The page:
Heart disease is the number one killer of women in United States, despite increases in awareness over the past decade, according the Center for Disease Control. The CDC also reports that only 54 percent of women recognize that heart disease is the leading cause of death.

In an effort to learn more about your own heart health, first know your family history. But second, The American Heart Association recommends knowing these five numbers that relate to cardiovascular health:

1 BMI body mass index

This number is a weight-to-height ratio, calculated by dividing one's weight in kilograms by the square of one's height in meters and used as an indicator of obesity and underweight. Here is a link to an easy BMI calculator.

2 Total cholesterol

Your total blood cholesterol is a measure of the cholesterol components LDL (low-density lipoprotein) cholesterol, HDL (high-density lipoprotein) cholesterol, and VLDL (very low-density lipoprotein, which is the triglyceride-carrying component of lipids).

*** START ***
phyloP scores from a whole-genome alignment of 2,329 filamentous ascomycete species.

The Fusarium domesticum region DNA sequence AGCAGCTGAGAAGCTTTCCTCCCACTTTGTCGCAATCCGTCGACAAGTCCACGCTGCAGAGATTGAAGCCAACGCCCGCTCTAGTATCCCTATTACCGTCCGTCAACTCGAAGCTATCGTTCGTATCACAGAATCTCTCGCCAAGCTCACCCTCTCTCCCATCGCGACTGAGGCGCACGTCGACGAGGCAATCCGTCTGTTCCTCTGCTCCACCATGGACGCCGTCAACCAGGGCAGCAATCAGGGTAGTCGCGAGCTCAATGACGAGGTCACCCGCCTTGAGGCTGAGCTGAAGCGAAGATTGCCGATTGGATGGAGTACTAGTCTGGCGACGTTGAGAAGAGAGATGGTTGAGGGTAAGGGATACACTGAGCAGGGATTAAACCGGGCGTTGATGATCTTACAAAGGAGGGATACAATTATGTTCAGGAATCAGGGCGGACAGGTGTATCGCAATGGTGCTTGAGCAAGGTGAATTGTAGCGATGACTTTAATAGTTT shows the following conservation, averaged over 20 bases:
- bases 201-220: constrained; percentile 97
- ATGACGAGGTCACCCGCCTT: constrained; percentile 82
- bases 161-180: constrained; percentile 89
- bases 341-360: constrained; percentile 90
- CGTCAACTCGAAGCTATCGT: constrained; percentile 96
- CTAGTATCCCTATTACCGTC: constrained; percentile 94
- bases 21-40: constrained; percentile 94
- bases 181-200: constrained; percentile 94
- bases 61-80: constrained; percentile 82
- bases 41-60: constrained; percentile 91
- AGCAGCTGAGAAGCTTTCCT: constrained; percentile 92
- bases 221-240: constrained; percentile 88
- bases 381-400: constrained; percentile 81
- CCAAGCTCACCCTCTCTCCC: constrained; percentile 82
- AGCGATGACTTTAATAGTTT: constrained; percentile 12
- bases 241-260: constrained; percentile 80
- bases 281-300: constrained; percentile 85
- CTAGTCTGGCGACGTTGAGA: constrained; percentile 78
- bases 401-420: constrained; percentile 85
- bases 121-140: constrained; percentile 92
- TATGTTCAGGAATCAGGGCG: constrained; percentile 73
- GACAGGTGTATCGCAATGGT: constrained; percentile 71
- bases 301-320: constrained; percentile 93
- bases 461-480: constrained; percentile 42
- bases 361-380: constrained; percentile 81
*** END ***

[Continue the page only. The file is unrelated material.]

3 HDL (good cholesterol)

HDL is the good cholesterol, which is present in the blood as high-density lipoprotein, a relatively high proportion of which is associated with a lower risk of coronary heart disease.

4 blood pressure

The pressure of the blood in the circulatory system, often measured for diagnosis since it is closely related to the force and rate of the heartbeat and the diameter and elasticity of the arterial walls.

5 blood sugar levels

Blood sugar, or glucose, is the main sugar found in your blood. It comes from the food you eat, and is your body's main source of energy. Your blood carries glucose to all of your body's cells to use for energy.

Knowing these numbers can lead to better conversations with your doctor, and can help identify if you need to make some lifestyle changes.

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